iGEM Team Sponsorship
The International Genetically Engineered Machine (iGEM) competition is the largest competition of students in the field of synthetic biology. Every Spring since 2004, interdisciplinary teams from all over the world are formed who design and build biological systems that address a pressing environmental, scientific or societal need. They all have one goal, receiving one the Gold Medals at the Giant Jamboree held in Boston, MA in October.
Arbor Biosciences identifies with the hard work, passion and heart that all participating students put into their projects. By connecting with young professionals training to be the next generation of scientists and innovators, we recognize their commitment to improve and develop the scientific world.
We will attend the Giant Jamboree on October 24 – 28, 2018 in Boston at the Hynes Convention Center. Meet us at our booth for a chat about synthetic biology.
We are proud to support the following iGEM Teams in this years’ competition with our versatile myTXTL® Cell-Free Expression platform. Visit their team pages to learn more about their thrilling projects.
Team Paris-Bettencourt – France
STAR CORES: Protein scaffolds for star-shaped AMPs
The Paris-Bettencourt team employs an E. coli-based cell-free expression platform to produce naturally occurring or artificially designed anti-microbial peptides (AMPs) to combat rising antibiotic resistance. These AMPs will be fused to self-assembling star-shaped scaffold proteins to improve their bactericidal efficiency against various infection-causing bacteria. The work will include a screening of various AMPs and scaffold protein complexes, followed by a selection of the best AMP/scaffold combinations in terms of bactericidal property and bio-compatibility.
Team Northwestern – United States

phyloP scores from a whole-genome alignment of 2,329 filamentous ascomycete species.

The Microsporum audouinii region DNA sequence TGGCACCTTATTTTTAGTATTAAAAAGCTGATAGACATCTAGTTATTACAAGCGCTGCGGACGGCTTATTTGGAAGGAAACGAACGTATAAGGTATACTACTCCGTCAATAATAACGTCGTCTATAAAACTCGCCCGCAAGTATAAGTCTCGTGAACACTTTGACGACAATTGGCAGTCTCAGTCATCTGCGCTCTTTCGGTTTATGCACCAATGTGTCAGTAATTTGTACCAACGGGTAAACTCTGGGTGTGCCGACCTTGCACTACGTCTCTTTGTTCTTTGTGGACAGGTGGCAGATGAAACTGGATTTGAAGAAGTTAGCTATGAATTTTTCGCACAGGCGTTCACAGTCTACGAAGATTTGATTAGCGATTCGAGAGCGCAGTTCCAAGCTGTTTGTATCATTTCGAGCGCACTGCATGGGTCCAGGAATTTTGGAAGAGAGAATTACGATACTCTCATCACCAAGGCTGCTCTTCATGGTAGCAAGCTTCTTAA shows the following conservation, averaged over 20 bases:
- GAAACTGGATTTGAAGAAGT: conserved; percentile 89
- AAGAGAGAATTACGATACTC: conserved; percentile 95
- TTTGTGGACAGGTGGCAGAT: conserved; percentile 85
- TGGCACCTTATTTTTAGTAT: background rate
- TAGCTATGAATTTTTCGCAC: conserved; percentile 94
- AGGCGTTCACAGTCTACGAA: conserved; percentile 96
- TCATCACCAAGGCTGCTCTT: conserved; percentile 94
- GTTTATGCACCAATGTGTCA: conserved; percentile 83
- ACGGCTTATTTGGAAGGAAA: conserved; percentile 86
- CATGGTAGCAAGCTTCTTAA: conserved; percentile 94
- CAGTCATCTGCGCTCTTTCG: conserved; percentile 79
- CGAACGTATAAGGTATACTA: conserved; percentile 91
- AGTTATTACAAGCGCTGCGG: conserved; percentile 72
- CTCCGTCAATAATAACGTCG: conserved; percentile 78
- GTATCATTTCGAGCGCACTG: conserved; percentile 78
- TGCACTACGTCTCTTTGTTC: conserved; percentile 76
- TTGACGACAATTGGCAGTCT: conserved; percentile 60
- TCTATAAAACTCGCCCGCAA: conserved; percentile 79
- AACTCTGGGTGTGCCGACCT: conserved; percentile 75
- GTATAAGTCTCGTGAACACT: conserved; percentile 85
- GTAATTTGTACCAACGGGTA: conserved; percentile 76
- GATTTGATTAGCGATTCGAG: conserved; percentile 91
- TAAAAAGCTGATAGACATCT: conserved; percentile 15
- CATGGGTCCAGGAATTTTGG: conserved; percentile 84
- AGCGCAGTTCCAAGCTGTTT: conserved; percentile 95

Heavy Metal Detection Using Cell-Free Biosensors
The Northwestern team develops a testing system to detect and measure heavy metal pollution occurring in the waters of Lake Michigan due to the steel industry. This testing system will utilize cell-free expression technology dried on paper to execute genetic circuits that will trigger a visible colorimetric change relative to the concentration of the heavy metal. This will help to protect and preserve the ecosystem and recreational destination Lake Michigan and provide the public with an affordable, easy-to-use and safe monitoring test.
Team Munich – Germany
The Munich team aims to revolutionize bacteriophage engineering by facilitating self-assembly of phages in an optimized E. coli-based cell-free transcription- translation (TX-TL) system. The increasing occurrence of multi-resistant pathogenic bacteria is a major threat to human health. One promising alternative is the therapeutic use of bacteriophages, which is currently restricted to the use of naturally occurring phages. The team plans to optimize the cell-free TX-TL system by E. coli genome engineering and to improve the protocols for extract preparation and TX-TL lyophilization. The goal is to establish a new platform for easy, pure and affordable in vitro phage engineering.
Team GIFU – Japan
Massive Protein Production from Circular RNA
The Gifu team seeks to enable protein mass production in cell-free systems through gene expression from circularized RNA. A method called Permuted Intron-Exon (PIE), where 2.5% of transcribed RNA is converted into circular RNA has been proven to work in E. colicell, but only produced non-functional protein. This year, the team will employ cell-free technology to produce correctly folded and functionally active protein from circular RNA.
Team NUSGEM – Singapore
Natural Dyes from Waste
The NUS team addresses the sincere effects of water pollution caused by the textile dyeing industry through developing a novel synthetic biology-based solution. That involves the production of dyes in an environmentally friendly and sustainable manner while significantly reducing the use of chemicals. This is done by the de novo bioproduction of natural dyes for the three primary colors: red, blue and yellow, in engineered bacterial strains that live from food waste. Natural dyes are known to be better biodegradable and have much fewer health effects on people compared to synthetic dyes.
Team Imperial College – United Kingdom
The Imperial College team develops a compartmentalized synthetic organ, in which engineered E. coli strains perform distinct functions in different area, all guided through an array of electrodes. Their goal is to be able to engineer complex behavior, in which spatial organization plays a key role in efficient processing of inputs. In addition, they will attempt to replace the E. coli lawn by a cell-free expression system, which would allow the usage of higher complex gene circuits.
Does your iGEM 2018 project require a cell-free system? Please contact us to explore the possibilities!